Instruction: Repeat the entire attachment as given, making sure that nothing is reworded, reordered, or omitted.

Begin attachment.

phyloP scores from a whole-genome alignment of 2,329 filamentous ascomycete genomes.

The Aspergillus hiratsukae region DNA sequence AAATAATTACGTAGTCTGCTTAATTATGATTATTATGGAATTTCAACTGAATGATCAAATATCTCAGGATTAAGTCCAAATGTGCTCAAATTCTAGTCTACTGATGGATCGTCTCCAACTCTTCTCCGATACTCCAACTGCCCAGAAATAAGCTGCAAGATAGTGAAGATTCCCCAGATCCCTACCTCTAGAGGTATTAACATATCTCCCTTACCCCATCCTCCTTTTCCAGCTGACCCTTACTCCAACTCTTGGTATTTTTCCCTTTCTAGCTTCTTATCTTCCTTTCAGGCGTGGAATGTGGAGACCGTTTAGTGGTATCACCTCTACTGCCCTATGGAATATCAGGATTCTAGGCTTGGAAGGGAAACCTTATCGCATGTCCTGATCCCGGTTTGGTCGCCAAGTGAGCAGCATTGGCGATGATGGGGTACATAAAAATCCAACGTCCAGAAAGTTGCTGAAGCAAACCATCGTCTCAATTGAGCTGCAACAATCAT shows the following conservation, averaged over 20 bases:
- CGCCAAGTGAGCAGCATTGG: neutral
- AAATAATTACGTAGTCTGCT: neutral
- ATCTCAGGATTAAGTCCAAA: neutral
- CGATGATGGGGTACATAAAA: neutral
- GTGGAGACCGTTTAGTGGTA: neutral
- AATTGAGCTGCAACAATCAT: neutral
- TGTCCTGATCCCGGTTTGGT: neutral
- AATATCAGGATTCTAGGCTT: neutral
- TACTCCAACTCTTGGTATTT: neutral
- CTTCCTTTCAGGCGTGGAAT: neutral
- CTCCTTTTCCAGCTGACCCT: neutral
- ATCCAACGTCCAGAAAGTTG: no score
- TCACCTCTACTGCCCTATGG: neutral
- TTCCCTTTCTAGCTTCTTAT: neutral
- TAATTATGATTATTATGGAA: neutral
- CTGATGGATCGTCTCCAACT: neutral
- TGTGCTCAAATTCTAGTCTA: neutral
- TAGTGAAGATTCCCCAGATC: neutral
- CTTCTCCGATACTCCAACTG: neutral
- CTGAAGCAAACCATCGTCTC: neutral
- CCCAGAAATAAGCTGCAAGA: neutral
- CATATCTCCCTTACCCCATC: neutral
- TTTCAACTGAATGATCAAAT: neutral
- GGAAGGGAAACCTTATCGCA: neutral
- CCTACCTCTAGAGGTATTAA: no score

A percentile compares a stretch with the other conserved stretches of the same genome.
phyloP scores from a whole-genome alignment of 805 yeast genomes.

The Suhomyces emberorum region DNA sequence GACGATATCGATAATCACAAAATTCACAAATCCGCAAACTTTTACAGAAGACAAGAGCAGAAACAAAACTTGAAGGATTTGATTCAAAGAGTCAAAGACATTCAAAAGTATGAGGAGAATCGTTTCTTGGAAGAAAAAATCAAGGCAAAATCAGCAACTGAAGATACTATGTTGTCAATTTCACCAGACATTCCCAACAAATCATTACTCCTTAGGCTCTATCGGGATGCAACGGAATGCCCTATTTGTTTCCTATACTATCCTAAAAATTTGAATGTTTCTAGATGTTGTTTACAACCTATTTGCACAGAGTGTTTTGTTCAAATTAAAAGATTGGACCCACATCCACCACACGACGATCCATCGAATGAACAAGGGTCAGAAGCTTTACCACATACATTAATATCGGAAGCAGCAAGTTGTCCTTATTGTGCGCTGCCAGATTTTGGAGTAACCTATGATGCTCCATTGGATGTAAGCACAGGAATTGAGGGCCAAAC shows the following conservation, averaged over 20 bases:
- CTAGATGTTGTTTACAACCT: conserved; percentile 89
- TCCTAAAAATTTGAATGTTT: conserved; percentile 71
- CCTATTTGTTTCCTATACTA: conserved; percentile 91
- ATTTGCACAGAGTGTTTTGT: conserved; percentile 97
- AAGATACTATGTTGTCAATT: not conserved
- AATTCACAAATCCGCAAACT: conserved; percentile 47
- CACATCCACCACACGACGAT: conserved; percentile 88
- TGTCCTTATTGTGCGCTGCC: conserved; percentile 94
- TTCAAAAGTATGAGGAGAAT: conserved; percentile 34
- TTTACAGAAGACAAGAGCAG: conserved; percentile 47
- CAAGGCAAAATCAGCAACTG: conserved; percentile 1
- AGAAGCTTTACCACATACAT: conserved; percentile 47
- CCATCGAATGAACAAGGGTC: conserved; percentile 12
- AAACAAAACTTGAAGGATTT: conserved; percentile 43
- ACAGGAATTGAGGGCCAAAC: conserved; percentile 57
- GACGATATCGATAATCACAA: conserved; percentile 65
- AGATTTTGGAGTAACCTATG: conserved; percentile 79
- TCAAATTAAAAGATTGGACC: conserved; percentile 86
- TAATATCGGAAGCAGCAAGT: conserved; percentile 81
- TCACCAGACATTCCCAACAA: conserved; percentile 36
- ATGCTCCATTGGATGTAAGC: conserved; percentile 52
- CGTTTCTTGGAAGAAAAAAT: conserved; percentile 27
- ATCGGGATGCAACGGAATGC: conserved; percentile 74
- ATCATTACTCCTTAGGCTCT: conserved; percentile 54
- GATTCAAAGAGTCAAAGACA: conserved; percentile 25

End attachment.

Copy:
phyloP scores from a whole-genome alignment of 2,329 filamentous ascomycete genomes.

The Aspergillus hiratsukae region DNA sequence AAATAATTACGTAGTCTGCTTAATTATGATTATTATGGAATTTCAACTGAATGATCAAATATCTCAGGATTAAGTCCAAATGTGCTCAAATTCTAGTCTACTGATGGATCGTCTCCAACTCTTCTCCGATACTCCAACTGCCCAGAAATAAGCTGCAAGATAGTGAAGATTCCCCAGATCCCTACCTCTAGAGGTATTAACATATCTCCCTTACCCCATCCTCCTTTTCCAGCTGACCCTTACTCCAACTCTTGGTATTTTTCCCTTTCTAGCTTCTTATCTTCCTTTCAGGCGTGGAATGTGGAGACCGTTTAGTGGTATCACCTCTACTGCCCTATGGAATATCAGGATTCTAGGCTTGGAAGGGAAACCTTATCGCATGTCCTGATCCCGGTTTGGTCGCCAAGTGAGCAGCATTGGCGATGATGGGGTACATAAAAATCCAACGTCCAGAAAGTTGCTGAAGCAAACCATCGTCTCAATTGAGCTGCAACAATCAT shows the following conservation, averaged over 20 bases:
- CGCCAAGTGAGCAGCATTGG: neutral
- AAATAATTACGTAGTCTGCT: neutral
- ATCTCAGGATTAAGTCCAAA: neutral
- CGATGATGGGGTACATAAAA: neutral
- GTGGAGACCGTTTAGTGGTA: neutral
- AATTGAGCTGCAACAATCAT: neutral
- TGTCCTGATCCCGGTTTGGT: neutral
- AATATCAGGATTCTAGGCTT: neutral
- TACTCCAACTCTTGGTATTT: neutral
- CTTCCTTTCAGGCGTGGAAT: neutral
- CTCCTTTTCCAGCTGACCCT: neutral
- ATCCAACGTCCAGAAAGTTG: no score
- TCACCTCTACTGCCCTATGG: neutral
- TTCCCTTTCTAGCTTCTTAT: neutral
- TAATTATGATTATTATGGAA: neutral
- CTGATGGATCGTCTCCAACT: neutral
- TGTGCTCAAATTCTAGTCTA: neutral
- TAGTGAAGATTCCCCAGATC: neutral
- CTTCTCCGATACTCCAACTG: neutral
- CTGAAGCAAACCATCGTCTC: neutral
- CCCAGAAATAAGCTGCAAGA: neutral
- CATATCTCCCTTACCCCATC: neutral
- TTTCAACTGAATGATCAAAT: neutral
- GGAAGGGAAACCTTATCGCA: neutral
- CCTACCTCTAGAGGTATTAA: no score

A percentile compares a stretch with the other conserved stretches of the same genome.
phyloP scores from a whole-genome alignment of 805 yeast genomes.

The Suhomyces emberorum region DNA sequence GACGATATCGATAATCACAAAATTCACAAATCCGCAAACTTTTACAGAAGACAAGAGCAGAAACAAAACTTGAAGGATTTGATTCAAAGAGTCAAAGACATTCAAAAGTATGAGGAGAATCGTTTCTTGGAAGAAAAAATCAAGGCAAAATCAGCAACTGAAGATACTATGTTGTCAATTTCACCAGACATTCCCAACAAATCATTACTCCTTAGGCTCTATCGGGATGCAACGGAATGCCCTATTTGTTTCCTATACTATCCTAAAAATTTGAATGTTTCTAGATGTTGTTTACAACCTATTTGCACAGAGTGTTTTGTTCAAATTAAAAGATTGGACCCACATCCACCACACGACGATCCATCGAATGAACAAGGGTCAGAAGCTTTACCACATACATTAATATCGGAAGCAGCAAGTTGTCCTTATTGTGCGCTGCCAGATTTTGGAGTAACCTATGATGCTCCATTGGATGTAAGCACAGGAATTGAGGGCCAAAC shows the following conservation, averaged over 20 bases:
- CTAGATGTTGTTTACAACCT: conserved; percentile 89
- TCCTAAAAATTTGAATGTTT: conserved; percentile 71
- CCTATTTGTTTCCTATACTA: conserved; percentile 91
- ATTTGCACAGAGTGTTTTGT: conserved; percentile 97
- AAGATACTATGTTGTCAATT: not conserved
- AATTCACAAATCCGCAAACT: conserved; percentile 47
- CACATCCACCACACGACGAT: conserved; percentile 88
- TGTCCTTATTGTGCGCTGCC: conserved; percentile 94
- TTCAAAAGTATGAGGAGAAT: conserved; percentile 34
- TTTACAGAAGACAAGAGCAG: conserved; percentile 47
- CAAGGCAAAATCAGCAACTG: conserved; percentile 1
- AGAAGCTTTACCACATACAT: conserved; percentile 47
- CCATCGAATGAACAAGGGTC: conserved; percentile 12
- AAACAAAACTTGAAGGATTT: conserved; percentile 43
- ACAGGAATTGAGGGCCAAAC: conserved; percentile 57
- GACGATATCGATAATCACAA: conserved; percentile 65
- AGATTTTGGAGTAACCTATG: conserved; percentile 79
- TCAAATTAAAAGATTGGACC: conserved; percentile 86
- TAATATCGGAAGCAGCAAGT: conserved; percentile 81
- TCACCAGACATTCCCAACAA: conserved; percentile 36
- ATGCTCCATTGGATGTAAGC: conserved; percentile 52
- CGTTTCTTGGAAGAAAAAAT: conserved; percentile 27
- ATCGGGATGCAACGGAATGC: conserved; percentile 74
- ATCATTACTCCTTAGGCTCT: conserved; percentile 54
- GATTCAAAGAGTCAAAGACA: conserved; percentile 25